|Advertising|Jobs 転職|Shukan ST|JT Weekly|Book Club|JT Women|Study in Japan|Times Coupon|Subscribe 新聞購読申込|
|Home > Life in Japan > Features|
Saturday, April 21, 2001
A time of rapid change and slow speech
By AMY CHAVEZ
Are you, or have you ever been, a member of the Japanese workforce? Like cards, you have been shuffled and dealt out to a different department or location within your company, as if you worked for Trump.
April is a time of great movement as employees are transferred, people change jobs and new employees enter companies for the first time. With all those people moving around, you'd think they'd bump into each other.
It's also a time when Japanese people reveal their secrets -- and suddenly disappear. "Where's Mr. Tanaka?" you ask your coworker. "Oh, he has taken a new job. He's probably in Hokkaido by now." "But why didn't he tell me?" you protest. "We Japanese don't say such things. We're afraid of how people would treat us if they knew."
Getting through April takes a great deal of patience. Do not attempt to make any major changes, such as at the bank you use with your mobile-phone company, because you will be confronted by young, trembling staff members with blank expressions, oozing with unease.
In the first days of their first jobs, these mere poker chips in the game are so unsure of themselves that even the simplest task will throw them into bewilderment, like termites attempting to eat the Eiffel Tower.
Excessive eye contact with paperwork and endless consultations regarding "Katakana? Or romaji?" will leave you languishing in their offices long after you have missed the train and all your afternoon appointments.
The work climate on my island has changed so much that I'm beginning to suspect it has brought on this cold I have. The girl from the post office now works at the city hall taking toilet-cleaning reservations and selling toilet-cleaning tickets. (I wonder if that's a promotion).
The dean of the elementary school and three teachers suddenly arrived in my "genkan" as if they'd been beamed down from the starship Enterprise. "We've been transferred to a new school," they explained. "Thank you for everything. We hope to see you again." And they tottered off, never to be seen again.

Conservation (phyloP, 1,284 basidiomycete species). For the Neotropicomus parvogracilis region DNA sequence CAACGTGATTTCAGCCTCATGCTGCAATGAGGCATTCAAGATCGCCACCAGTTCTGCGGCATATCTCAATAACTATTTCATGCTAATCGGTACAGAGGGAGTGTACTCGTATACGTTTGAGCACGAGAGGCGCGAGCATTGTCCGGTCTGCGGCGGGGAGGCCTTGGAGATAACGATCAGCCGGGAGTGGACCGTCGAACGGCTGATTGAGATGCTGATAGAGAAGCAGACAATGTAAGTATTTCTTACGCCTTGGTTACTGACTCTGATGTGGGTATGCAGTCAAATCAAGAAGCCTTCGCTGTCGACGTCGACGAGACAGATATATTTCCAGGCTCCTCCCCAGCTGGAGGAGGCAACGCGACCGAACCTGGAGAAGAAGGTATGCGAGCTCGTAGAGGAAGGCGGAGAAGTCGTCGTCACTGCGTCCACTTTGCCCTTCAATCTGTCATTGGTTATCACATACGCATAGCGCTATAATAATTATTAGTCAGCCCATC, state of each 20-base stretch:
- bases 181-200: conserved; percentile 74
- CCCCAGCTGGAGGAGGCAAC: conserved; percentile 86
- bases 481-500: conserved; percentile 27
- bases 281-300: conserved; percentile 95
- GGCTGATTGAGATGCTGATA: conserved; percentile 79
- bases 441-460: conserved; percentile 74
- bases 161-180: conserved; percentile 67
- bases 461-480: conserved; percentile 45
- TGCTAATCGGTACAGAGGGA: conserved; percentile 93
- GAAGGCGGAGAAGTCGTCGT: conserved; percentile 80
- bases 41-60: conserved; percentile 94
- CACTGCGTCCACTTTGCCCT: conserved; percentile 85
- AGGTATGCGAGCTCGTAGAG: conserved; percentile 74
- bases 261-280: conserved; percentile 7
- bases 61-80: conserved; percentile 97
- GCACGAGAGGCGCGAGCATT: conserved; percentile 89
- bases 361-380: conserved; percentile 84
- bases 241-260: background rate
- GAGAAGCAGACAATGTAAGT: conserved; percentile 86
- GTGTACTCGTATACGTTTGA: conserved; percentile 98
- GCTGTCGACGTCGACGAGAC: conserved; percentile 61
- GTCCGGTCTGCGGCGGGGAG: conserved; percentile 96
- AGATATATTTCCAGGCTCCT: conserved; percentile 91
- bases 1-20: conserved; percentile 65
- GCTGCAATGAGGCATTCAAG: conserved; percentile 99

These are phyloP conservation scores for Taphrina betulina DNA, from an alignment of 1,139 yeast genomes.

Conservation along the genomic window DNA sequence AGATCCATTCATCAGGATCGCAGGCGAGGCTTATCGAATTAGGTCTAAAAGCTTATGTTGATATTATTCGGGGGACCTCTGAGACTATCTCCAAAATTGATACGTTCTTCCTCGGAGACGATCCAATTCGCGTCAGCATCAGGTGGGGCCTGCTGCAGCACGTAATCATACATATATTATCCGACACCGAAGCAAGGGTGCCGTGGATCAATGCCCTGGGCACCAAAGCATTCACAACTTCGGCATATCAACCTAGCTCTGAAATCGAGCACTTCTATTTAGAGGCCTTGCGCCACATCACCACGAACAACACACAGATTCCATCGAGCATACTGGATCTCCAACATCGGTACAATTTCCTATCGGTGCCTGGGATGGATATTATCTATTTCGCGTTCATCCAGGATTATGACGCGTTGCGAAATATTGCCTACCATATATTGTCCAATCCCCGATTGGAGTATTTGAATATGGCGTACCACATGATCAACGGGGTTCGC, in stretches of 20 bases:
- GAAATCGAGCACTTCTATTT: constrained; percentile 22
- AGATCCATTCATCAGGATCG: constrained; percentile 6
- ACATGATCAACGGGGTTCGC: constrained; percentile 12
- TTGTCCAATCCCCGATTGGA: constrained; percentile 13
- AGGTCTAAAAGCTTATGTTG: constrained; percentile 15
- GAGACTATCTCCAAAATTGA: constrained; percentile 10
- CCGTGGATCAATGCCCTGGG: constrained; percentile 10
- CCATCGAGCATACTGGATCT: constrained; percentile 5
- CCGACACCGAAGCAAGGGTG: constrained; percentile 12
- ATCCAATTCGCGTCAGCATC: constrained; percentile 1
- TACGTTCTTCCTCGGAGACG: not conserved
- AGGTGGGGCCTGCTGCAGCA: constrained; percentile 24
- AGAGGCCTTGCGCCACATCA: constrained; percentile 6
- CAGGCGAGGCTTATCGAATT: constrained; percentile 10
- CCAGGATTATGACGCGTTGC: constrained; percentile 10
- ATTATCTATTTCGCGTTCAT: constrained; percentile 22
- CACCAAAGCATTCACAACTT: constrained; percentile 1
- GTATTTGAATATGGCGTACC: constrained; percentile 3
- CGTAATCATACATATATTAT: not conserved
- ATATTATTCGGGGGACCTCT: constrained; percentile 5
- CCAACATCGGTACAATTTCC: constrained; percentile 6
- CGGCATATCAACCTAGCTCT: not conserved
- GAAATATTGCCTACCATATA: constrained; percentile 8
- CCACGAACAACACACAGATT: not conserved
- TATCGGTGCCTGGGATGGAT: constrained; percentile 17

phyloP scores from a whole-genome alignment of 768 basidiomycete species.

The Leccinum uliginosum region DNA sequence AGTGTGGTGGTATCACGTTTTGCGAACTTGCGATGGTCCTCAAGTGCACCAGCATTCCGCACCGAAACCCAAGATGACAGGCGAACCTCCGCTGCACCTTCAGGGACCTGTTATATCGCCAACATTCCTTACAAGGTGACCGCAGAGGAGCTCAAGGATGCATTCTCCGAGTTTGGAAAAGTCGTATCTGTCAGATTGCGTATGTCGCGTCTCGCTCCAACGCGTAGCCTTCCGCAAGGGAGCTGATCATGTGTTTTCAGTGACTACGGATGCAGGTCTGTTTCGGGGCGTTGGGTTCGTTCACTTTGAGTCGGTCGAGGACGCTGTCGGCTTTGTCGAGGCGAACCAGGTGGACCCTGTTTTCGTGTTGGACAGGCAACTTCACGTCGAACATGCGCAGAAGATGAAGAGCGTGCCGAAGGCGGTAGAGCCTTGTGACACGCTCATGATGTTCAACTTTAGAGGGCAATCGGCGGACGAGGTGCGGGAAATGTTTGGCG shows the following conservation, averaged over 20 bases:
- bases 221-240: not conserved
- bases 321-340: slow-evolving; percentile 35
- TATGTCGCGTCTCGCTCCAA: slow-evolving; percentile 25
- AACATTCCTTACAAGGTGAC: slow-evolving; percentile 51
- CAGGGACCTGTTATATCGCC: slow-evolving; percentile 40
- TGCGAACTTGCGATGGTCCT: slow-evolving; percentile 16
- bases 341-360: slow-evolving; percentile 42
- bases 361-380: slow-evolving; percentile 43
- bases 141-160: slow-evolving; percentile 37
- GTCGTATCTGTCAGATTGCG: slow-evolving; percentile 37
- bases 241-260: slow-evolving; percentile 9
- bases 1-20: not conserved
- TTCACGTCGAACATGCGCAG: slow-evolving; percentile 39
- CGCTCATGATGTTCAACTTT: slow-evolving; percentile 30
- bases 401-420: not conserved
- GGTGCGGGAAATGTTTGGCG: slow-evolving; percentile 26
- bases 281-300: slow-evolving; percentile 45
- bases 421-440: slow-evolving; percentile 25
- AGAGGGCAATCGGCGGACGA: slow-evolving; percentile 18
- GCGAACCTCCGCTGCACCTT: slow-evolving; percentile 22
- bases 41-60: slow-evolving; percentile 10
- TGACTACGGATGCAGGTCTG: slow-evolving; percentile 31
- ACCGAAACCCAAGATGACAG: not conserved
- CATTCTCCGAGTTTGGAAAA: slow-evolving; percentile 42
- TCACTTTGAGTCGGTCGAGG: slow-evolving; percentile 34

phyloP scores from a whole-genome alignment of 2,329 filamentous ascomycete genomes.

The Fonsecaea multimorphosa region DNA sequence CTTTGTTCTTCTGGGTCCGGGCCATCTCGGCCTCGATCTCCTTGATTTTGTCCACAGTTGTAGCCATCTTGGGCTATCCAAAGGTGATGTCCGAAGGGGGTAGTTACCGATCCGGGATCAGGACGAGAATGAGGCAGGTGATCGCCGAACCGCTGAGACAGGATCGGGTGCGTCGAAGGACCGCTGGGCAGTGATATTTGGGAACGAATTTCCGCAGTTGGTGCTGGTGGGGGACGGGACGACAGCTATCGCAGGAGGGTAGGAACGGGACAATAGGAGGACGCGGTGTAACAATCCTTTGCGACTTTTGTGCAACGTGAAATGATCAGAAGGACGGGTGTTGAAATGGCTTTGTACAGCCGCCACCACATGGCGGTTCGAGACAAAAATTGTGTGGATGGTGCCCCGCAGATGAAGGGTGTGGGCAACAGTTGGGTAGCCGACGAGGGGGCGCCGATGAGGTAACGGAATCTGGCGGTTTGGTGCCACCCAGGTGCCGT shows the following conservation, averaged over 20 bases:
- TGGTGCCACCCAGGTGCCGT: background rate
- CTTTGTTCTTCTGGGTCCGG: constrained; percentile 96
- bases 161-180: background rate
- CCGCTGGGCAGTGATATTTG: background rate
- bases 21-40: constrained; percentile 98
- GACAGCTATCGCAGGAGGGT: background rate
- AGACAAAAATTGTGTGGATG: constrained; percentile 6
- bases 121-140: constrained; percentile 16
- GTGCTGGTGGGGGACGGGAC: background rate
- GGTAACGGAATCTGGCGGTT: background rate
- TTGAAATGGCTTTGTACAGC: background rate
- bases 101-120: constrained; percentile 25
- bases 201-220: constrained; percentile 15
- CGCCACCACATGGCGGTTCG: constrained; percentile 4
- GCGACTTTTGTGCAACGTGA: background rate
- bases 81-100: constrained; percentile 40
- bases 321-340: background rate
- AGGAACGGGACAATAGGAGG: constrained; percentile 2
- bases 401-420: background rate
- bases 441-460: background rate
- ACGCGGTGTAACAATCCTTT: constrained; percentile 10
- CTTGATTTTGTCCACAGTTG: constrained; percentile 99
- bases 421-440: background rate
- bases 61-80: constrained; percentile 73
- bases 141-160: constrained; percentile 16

I went to the elementary school where I teach. Mrs. Ono ushered me in to meet the new principal.
"He is Engurish teecha," said Mrs. Ono, infused with a canny new confidence in her own English ability. "Nice to meet you." I said. "It's a beautiful day, isn't it?" "Yes, but in day it's very higher," the dean said, smiling.
"Yes," I agreed.
Mrs. Ono dealt me a stack of timetables, rules, forms to fill out, my teaching schedule and everyone else's so I would know exactly what anyone would be doing at any hour, on any day, for the entire year.
Then she moved closer, until her face was right in front of mine, the way she does when she has something important to say. "Inkan o . . . inkan o . . . inkan o koko de . . . oshite kudasai" (Please put your stamp, stamp, stamp here), she said.
I wonder if she speaks like this at home. "Taro, Taro, Taro, take out the garbage, take out the garbage, garbage."
"Kotoshi wa . . . classu no ninzu wa . . . ninzu . . . peeporu . . . ninzu wa . . . herimashita no de," (This year . . . the number of students, number of students, peeporu [people], number of students, has decreased so . . .). "Herimashita no de, no de" (has decreased therefore, therefore . . .), she said as a flash of light reflected off the silver molar in the back of her mouth.
But by now I was daydreaming, conditioned to listen in every five minutes or so. I could have learned three foreign languages and given birth to two babies by the time she finally said, "Ocha . . . ocha . . . ocha . . . nomimasenka? Ocha wakarimasuka?" (Tea, tea, tea, would you like some tea? Do you understand tea?)
Recently, everyone on the island seems to be speaking slower. Today, an announcement came over the public address system: "The Safe Transportation Brigade . . . is here! We are doing . . . free bicycle inspections . . . Bicycles . . . that make strange noises . . . bicycles . . . with bad brakes . . . bicycles . . . that need any kind of work . . . please bring them to the public hall."
I'm beginning to wonder if there isn't a sign somewhere that says, " 'Gaijin' on island, speak slowly." Or else it's written in the cards of the Japanese workforce.
Visit the Japan Lite home page at www.amychavez.com or e-mail comments to: firstname.lastname@example.org